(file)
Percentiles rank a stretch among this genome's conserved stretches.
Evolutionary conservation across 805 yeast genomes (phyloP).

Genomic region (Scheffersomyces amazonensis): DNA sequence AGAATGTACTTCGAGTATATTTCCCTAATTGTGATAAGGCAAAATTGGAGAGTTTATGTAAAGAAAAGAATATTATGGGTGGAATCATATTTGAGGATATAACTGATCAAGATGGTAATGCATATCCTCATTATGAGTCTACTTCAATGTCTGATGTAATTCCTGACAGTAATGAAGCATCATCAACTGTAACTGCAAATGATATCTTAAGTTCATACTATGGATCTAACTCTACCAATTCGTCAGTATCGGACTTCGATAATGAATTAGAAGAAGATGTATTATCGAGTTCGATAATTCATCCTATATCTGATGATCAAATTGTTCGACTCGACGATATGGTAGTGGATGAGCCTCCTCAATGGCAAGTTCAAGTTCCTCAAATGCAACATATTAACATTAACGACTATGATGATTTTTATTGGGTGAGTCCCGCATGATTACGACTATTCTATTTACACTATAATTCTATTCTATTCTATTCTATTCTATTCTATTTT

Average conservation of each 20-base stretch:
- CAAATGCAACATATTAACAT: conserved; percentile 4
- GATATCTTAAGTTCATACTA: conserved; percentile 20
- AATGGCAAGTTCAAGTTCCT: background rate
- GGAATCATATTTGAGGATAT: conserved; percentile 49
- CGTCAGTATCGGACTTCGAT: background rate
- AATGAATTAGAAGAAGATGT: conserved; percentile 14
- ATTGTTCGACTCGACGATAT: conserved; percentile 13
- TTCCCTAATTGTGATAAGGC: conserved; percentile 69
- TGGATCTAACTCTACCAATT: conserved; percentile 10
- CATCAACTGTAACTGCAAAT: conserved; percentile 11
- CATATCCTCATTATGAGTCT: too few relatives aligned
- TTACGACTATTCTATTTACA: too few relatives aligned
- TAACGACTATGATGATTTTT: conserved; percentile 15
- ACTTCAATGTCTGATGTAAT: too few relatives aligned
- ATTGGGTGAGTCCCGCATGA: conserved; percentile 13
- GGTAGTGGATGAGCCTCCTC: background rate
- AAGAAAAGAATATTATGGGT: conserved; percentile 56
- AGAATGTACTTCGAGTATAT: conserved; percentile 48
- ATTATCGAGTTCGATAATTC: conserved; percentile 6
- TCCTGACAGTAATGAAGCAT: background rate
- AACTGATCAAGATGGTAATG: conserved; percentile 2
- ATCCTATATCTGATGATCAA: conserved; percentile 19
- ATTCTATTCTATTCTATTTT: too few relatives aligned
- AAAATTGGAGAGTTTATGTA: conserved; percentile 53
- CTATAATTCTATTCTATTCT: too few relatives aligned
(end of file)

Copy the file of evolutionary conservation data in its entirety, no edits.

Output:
Percentiles rank a stretch among this genome's conserved stretches.
Evolutionary conservation across 805 yeast genomes (phyloP).

Genomic region (Scheffersomyces amazonensis): DNA sequence AGAATGTACTTCGAGTATATTTCCCTAATTGTGATAAGGCAAAATTGGAGAGTTTATGTAAAGAAAAGAATATTATGGGTGGAATCATATTTGAGGATATAACTGATCAAGATGGTAATGCATATCCTCATTATGAGTCTACTTCAATGTCTGATGTAATTCCTGACAGTAATGAAGCATCATCAACTGTAACTGCAAATGATATCTTAAGTTCATACTATGGATCTAACTCTACCAATTCGTCAGTATCGGACTTCGATAATGAATTAGAAGAAGATGTATTATCGAGTTCGATAATTCATCCTATATCTGATGATCAAATTGTTCGACTCGACGATATGGTAGTGGATGAGCCTCCTCAATGGCAAGTTCAAGTTCCTCAAATGCAACATATTAACATTAACGACTATGATGATTTTTATTGGGTGAGTCCCGCATGATTACGACTATTCTATTTACACTATAATTCTATTCTATTCTATTCTATTCTATTCTATTTT

Average conservation of each 20-base stretch:
- CAAATGCAACATATTAACAT: conserved; percentile 4
- GATATCTTAAGTTCATACTA: conserved; percentile 20
- AATGGCAAGTTCAAGTTCCT: background rate
- GGAATCATATTTGAGGATAT: conserved; percentile 49
- CGTCAGTATCGGACTTCGAT: background rate
- AATGAATTAGAAGAAGATGT: conserved; percentile 14
- ATTGTTCGACTCGACGATAT: conserved; percentile 13
- TTCCCTAATTGTGATAAGGC: conserved; percentile 69
- TGGATCTAACTCTACCAATT: conserved; percentile 10
- CATCAACTGTAACTGCAAAT: conserved; percentile 11
- CATATCCTCATTATGAGTCT: too few relatives aligned
- TTACGACTATTCTATTTACA: too few relatives aligned
- TAACGACTATGATGATTTTT: conserved; percentile 15
- ACTTCAATGTCTGATGTAAT: too few relatives aligned
- ATTGGGTGAGTCCCGCATGA: conserved; percentile 13
- GGTAGTGGATGAGCCTCCTC: background rate
- AAGAAAAGAATATTATGGGT: conserved; percentile 56
- AGAATGTACTTCGAGTATAT: conserved; percentile 48
- ATTATCGAGTTCGATAATTC: conserved; percentile 6
- TCCTGACAGTAATGAAGCAT: background rate
- AACTGATCAAGATGGTAATG: conserved; percentile 2
- ATCCTATATCTGATGATCAA: conserved; percentile 19
- ATTCTATTCTATTCTATTTT: too few relatives aligned
- AAAATTGGAGAGTTTATGTA: conserved; percentile 53
- CTATAATTCTATTCTATTCT: too few relatives aligned